The contention of petitioner is, briefly, that the $100 award made by the Commission to the claimant herein for disfigurement to his "wrist" is not covered by the provisions of section 7290, supra, in that the statute limits the compensation for disfigurement of the "head, face, or hands." Which contention presents the question whether the disfigurement in the case at bar was a disfigurement to claimant's "hand" within the meaning of that term as used in section 7290, supra.
Webster, in his New International Dictionary, defines the term "hand" as follows:
" In anatomical usage the hand, or manus, includes the phalanges, or fingers and thumb; the metacarpus, or hand proper; and the carpus or wrist."
Dr. West, called as a witness in this case, and who was one of the surgeons who performed the operation on claimant's injured member, testified that as a result of said operation there was a permanent disfigurement to claimant's "hand."
Claimant himself testified that there was a scar about one and one-half inches long on the inside of his wrist and extending on down to the palm of the hand.
Based upon expert medical testimony, the testimony of claimant and corroborating testimony, we conclude that there was in fact a permanent disfigurement to claimant's "hand," and that the industrial Commission in its order of May 7, 1930, in finding that the injury in question left a permanent disfigurement to claimant's "wrist," used that term interchangeably or synonymously with the term "hand."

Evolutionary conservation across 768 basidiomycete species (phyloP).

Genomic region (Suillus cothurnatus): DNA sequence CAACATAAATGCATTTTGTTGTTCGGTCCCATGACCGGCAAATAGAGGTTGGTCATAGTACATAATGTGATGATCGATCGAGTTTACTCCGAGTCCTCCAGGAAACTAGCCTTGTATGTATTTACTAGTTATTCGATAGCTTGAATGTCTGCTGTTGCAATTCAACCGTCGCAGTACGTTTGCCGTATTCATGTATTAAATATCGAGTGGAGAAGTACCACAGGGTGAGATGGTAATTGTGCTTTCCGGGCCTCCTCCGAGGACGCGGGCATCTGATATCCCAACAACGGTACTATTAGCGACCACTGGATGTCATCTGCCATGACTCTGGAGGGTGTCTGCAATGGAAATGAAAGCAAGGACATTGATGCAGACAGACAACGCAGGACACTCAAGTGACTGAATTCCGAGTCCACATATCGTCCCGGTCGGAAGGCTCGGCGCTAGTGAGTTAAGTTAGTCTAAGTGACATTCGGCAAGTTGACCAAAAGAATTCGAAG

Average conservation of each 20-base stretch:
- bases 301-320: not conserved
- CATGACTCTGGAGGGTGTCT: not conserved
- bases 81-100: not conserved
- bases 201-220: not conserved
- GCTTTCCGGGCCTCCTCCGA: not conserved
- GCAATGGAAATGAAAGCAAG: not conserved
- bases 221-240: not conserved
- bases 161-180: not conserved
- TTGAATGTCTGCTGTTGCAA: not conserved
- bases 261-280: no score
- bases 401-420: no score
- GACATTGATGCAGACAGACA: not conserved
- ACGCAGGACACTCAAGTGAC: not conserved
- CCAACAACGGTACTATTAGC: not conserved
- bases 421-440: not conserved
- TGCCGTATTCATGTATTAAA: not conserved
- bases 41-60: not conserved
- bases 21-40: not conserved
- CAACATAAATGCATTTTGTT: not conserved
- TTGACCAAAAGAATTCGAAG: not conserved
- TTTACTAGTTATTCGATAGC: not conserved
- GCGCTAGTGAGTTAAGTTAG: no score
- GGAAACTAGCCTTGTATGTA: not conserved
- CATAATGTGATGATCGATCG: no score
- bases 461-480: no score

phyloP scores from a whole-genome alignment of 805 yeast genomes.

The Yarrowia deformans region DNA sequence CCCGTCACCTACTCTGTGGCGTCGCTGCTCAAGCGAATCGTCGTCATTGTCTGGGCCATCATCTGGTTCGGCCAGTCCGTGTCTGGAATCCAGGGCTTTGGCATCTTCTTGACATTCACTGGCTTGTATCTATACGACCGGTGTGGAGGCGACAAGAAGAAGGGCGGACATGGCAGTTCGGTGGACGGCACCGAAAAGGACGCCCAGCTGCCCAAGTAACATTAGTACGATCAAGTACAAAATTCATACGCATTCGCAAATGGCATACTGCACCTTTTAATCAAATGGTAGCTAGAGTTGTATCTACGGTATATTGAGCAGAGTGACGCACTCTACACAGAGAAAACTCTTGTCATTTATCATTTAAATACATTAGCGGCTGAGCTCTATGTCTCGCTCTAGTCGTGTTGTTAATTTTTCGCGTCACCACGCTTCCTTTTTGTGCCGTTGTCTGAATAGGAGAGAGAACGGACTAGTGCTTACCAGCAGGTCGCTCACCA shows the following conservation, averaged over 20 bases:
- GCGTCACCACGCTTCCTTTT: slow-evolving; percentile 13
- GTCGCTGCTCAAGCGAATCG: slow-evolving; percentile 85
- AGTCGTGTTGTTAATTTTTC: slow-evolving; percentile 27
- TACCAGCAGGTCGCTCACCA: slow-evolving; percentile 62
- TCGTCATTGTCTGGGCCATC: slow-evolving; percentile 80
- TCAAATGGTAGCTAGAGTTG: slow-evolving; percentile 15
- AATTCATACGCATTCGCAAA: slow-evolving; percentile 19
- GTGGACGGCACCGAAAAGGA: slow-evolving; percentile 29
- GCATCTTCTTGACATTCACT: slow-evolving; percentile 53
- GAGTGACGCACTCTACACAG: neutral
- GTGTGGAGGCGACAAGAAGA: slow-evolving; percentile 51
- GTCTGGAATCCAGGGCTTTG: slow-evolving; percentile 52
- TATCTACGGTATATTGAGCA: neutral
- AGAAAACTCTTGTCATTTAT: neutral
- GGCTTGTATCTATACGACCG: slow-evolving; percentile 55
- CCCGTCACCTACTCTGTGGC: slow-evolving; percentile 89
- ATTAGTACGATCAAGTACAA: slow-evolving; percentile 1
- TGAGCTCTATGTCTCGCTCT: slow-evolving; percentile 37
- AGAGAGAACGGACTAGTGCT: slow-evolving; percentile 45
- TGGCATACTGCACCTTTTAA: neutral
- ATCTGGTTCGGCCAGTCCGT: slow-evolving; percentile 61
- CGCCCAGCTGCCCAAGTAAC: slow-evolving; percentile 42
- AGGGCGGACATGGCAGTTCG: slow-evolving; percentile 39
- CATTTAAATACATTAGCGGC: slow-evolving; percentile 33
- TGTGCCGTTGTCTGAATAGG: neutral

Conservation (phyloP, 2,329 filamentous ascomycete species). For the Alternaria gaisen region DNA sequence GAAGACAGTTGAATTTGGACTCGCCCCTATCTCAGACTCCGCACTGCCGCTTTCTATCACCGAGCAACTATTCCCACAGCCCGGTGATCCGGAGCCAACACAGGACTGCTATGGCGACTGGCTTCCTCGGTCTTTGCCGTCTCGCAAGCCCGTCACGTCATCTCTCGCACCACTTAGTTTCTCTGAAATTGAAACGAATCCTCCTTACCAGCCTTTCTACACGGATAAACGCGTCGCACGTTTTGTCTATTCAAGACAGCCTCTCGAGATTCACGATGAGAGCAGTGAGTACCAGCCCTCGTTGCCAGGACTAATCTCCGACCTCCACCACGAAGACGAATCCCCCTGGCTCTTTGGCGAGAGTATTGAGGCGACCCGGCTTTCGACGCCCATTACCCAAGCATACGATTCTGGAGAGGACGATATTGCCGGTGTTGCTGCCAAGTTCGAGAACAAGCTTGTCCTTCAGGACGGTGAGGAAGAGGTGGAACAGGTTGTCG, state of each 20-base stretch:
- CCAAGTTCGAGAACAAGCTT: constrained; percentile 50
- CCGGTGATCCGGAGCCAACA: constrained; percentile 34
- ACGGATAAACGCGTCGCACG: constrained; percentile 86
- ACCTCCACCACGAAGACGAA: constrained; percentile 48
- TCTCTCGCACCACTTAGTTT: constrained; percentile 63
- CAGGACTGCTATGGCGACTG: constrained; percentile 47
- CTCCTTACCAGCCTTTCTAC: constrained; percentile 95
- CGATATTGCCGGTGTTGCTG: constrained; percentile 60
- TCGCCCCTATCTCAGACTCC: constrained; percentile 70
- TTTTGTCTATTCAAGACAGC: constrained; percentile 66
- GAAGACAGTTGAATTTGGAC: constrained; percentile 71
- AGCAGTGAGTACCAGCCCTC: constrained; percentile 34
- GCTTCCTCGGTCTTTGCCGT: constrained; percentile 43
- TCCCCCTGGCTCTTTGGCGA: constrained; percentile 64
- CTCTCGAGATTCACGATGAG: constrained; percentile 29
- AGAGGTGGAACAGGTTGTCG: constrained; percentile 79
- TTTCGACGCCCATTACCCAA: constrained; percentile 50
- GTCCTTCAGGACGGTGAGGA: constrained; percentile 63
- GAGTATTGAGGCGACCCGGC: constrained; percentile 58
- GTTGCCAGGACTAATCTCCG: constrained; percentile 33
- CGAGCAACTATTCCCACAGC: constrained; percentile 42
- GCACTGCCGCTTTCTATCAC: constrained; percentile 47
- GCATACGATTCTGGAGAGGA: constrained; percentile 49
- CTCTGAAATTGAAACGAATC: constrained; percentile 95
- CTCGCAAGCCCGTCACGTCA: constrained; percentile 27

It is well settled in this state that the Workmen's Compensation Law should be construed fairly, liberally, and in favor of the employee, Indian Territory Illuminating Oil Co. v. Jordan, 140 Okla. 238, 283 P. 240.
It is clear to us that the case at bar comes-within the terms of section 7290, supra, providing compensation for disfigurement of the hands.
The Commission in its order and award gave the claimant temporary total compensation in the sum of $324, and in addition thereto $100 for permanent disfigurement to claimant's wrist.
"The State Industrial Commission may make an award for temporary disability and also an award for serious permanent disfigurement. The fact that the injury causing temporary disability also caused the serious and permanent disfigurement does not make the award 'double compensation'."
We, therefore, conclude that the award made by the Commission for disfigurement to claimant's wrist (hand) was in accordance with sec. 7290, supra, and prior decisions by this court construing said section.
The second and third assignments of petitioner are:
"(2) That the findings of fact are not reasonably supported by competent evidence; and (3) that the order and award is contrary to the evidence."
In answer to these assignments, it is sufficient to state that we have examined the record and briefs of petitioner and respondents, and find that the judgment and award of the Industrial Commission is amply supported by, and is not contrary to the evidence.
The finding of fact of the Industrial Commission is conclusive upon the Supreme Court, and will not be reversed, where there is any competent evidence in support of the same. Tahoma Smokeless Coal Co. v. State Industrial Commission, 134 Okla. 150, 274 P. 16.
The judgment and award of the State Industrial Commission is hereby affirmed.
MASON, C. J., LESTER, V. C. J., and CLARK, RILEY, SWINDALL, and ANDREWS, JJ., concur. HUNT and HEFNER, JJ., absent.
Note. — See under (1) anno. L. R. A. 1916A, 255; 28 R. C. L. p. 820; R. C. L. Perm. Supp. p. 6244.